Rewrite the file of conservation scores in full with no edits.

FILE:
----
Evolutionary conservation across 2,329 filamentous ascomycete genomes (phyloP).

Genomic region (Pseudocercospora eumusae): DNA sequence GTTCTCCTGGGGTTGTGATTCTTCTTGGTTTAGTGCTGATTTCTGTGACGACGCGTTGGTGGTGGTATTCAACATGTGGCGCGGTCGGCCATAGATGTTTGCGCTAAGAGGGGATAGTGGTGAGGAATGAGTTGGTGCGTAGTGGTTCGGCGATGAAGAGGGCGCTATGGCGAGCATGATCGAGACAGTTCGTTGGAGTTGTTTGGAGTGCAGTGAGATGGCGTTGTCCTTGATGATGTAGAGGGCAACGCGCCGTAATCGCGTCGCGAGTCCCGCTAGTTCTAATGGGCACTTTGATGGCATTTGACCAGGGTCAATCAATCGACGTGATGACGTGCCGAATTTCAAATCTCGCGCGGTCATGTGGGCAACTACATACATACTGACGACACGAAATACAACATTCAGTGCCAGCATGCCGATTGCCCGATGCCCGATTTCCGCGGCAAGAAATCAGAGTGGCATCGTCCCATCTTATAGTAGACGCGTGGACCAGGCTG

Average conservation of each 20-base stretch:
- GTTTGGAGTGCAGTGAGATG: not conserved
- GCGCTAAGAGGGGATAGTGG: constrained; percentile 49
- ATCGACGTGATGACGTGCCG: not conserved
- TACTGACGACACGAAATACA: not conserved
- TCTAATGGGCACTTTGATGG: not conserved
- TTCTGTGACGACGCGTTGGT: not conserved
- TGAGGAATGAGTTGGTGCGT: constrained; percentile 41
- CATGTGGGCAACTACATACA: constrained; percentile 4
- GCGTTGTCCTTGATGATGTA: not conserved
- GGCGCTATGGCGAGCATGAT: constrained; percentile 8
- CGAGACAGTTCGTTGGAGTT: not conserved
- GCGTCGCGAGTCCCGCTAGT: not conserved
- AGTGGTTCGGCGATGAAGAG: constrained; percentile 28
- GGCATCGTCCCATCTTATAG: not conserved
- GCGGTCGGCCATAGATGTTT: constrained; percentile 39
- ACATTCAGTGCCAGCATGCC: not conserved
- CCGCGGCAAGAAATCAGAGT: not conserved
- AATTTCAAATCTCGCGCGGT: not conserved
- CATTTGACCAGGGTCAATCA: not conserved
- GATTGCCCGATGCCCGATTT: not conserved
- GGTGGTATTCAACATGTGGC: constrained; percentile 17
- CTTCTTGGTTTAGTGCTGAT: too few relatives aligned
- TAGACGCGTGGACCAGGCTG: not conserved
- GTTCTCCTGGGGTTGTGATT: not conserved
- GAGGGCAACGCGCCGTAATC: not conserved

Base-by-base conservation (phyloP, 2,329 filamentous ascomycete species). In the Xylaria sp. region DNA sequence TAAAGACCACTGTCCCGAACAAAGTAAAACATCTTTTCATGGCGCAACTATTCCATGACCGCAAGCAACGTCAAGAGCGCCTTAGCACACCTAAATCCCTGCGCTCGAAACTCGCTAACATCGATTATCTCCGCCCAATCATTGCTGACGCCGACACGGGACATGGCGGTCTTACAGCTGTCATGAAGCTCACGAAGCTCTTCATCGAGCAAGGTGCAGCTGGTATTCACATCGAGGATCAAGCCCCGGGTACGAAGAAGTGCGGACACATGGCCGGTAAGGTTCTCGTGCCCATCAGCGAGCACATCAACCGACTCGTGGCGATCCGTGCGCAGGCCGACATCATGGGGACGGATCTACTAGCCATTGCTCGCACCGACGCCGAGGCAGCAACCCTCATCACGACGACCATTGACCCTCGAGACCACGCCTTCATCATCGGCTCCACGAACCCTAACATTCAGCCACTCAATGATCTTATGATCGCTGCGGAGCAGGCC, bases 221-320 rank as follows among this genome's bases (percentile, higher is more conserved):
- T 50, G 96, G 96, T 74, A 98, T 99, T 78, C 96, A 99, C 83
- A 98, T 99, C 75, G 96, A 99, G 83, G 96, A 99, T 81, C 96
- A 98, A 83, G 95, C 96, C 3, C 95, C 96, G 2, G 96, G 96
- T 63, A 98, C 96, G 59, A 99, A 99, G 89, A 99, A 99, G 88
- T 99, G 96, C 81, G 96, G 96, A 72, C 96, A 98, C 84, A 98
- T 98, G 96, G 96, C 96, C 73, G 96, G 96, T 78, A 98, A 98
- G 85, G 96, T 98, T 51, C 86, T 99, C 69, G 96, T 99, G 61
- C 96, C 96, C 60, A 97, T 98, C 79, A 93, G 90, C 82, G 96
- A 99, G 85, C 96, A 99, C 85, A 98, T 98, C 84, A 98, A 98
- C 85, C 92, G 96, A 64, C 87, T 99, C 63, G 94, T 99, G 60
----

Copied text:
Evolutionary conservation across 2,329 filamentous ascomycete genomes (phyloP).

Genomic region (Pseudocercospora eumusae): DNA sequence GTTCTCCTGGGGTTGTGATTCTTCTTGGTTTAGTGCTGATTTCTGTGACGACGCGTTGGTGGTGGTATTCAACATGTGGCGCGGTCGGCCATAGATGTTTGCGCTAAGAGGGGATAGTGGTGAGGAATGAGTTGGTGCGTAGTGGTTCGGCGATGAAGAGGGCGCTATGGCGAGCATGATCGAGACAGTTCGTTGGAGTTGTTTGGAGTGCAGTGAGATGGCGTTGTCCTTGATGATGTAGAGGGCAACGCGCCGTAATCGCGTCGCGAGTCCCGCTAGTTCTAATGGGCACTTTGATGGCATTTGACCAGGGTCAATCAATCGACGTGATGACGTGCCGAATTTCAAATCTCGCGCGGTCATGTGGGCAACTACATACATACTGACGACACGAAATACAACATTCAGTGCCAGCATGCCGATTGCCCGATGCCCGATTTCCGCGGCAAGAAATCAGAGTGGCATCGTCCCATCTTATAGTAGACGCGTGGACCAGGCTG

Average conservation of each 20-base stretch:
- GTTTGGAGTGCAGTGAGATG: not conserved
- GCGCTAAGAGGGGATAGTGG: constrained; percentile 49
- ATCGACGTGATGACGTGCCG: not conserved
- TACTGACGACACGAAATACA: not conserved
- TCTAATGGGCACTTTGATGG: not conserved
- TTCTGTGACGACGCGTTGGT: not conserved
- TGAGGAATGAGTTGGTGCGT: constrained; percentile 41
- CATGTGGGCAACTACATACA: constrained; percentile 4
- GCGTTGTCCTTGATGATGTA: not conserved
- GGCGCTATGGCGAGCATGAT: constrained; percentile 8
- CGAGACAGTTCGTTGGAGTT: not conserved
- GCGTCGCGAGTCCCGCTAGT: not conserved
- AGTGGTTCGGCGATGAAGAG: constrained; percentile 28
- GGCATCGTCCCATCTTATAG: not conserved
- GCGGTCGGCCATAGATGTTT: constrained; percentile 39
- ACATTCAGTGCCAGCATGCC: not conserved
- CCGCGGCAAGAAATCAGAGT: not conserved
- AATTTCAAATCTCGCGCGGT: not conserved
- CATTTGACCAGGGTCAATCA: not conserved
- GATTGCCCGATGCCCGATTT: not conserved
- GGTGGTATTCAACATGTGGC: constrained; percentile 17
- CTTCTTGGTTTAGTGCTGAT: too few relatives aligned
- TAGACGCGTGGACCAGGCTG: not conserved
- GTTCTCCTGGGGTTGTGATT: not conserved
- GAGGGCAACGCGCCGTAATC: not conserved

Base-by-base conservation (phyloP, 2,329 filamentous ascomycete species). In the Xylaria sp. region DNA sequence TAAAGACCACTGTCCCGAACAAAGTAAAACATCTTTTCATGGCGCAACTATTCCATGACCGCAAGCAACGTCAAGAGCGCCTTAGCACACCTAAATCCCTGCGCTCGAAACTCGCTAACATCGATTATCTCCGCCCAATCATTGCTGACGCCGACACGGGACATGGCGGTCTTACAGCTGTCATGAAGCTCACGAAGCTCTTCATCGAGCAAGGTGCAGCTGGTATTCACATCGAGGATCAAGCCCCGGGTACGAAGAAGTGCGGACACATGGCCGGTAAGGTTCTCGTGCCCATCAGCGAGCACATCAACCGACTCGTGGCGATCCGTGCGCAGGCCGACATCATGGGGACGGATCTACTAGCCATTGCTCGCACCGACGCCGAGGCAGCAACCCTCATCACGACGACCATTGACCCTCGAGACCACGCCTTCATCATCGGCTCCACGAACCCTAACATTCAGCCACTCAATGATCTTATGATCGCTGCGGAGCAGGCC, bases 221-320 rank as follows among this genome's bases (percentile, higher is more conserved):
- T 50, G 96, G 96, T 74, A 98, T 99, T 78, C 96, A 99, C 83
- A 98, T 99, C 75, G 96, A 99, G 83, G 96, A 99, T 81, C 96
- A 98, A 83, G 95, C 96, C 3, C 95, C 96, G 2, G 96, G 96
- T 63, A 98, C 96, G 59, A 99, A 99, G 89, A 99, A 99, G 88
- T 99, G 96, C 81, G 96, G 96, A 72, C 96, A 98, C 84, A 98
- T 98, G 96, G 96, C 96, C 73, G 96, G 96, T 78, A 98, A 98
- G 85, G 96, T 98, T 51, C 86, T 99, C 69, G 96, T 99, G 61
- C 96, C 96, C 60, A 97, T 98, C 79, A 93, G 90, C 82, G 96
- A 99, G 85, C 96, A 99, C 85, A 98, T 98, C 84, A 98, A 98
- C 85, C 92, G 96, A 64, C 87, T 99, C 63, G 94, T 99, G 60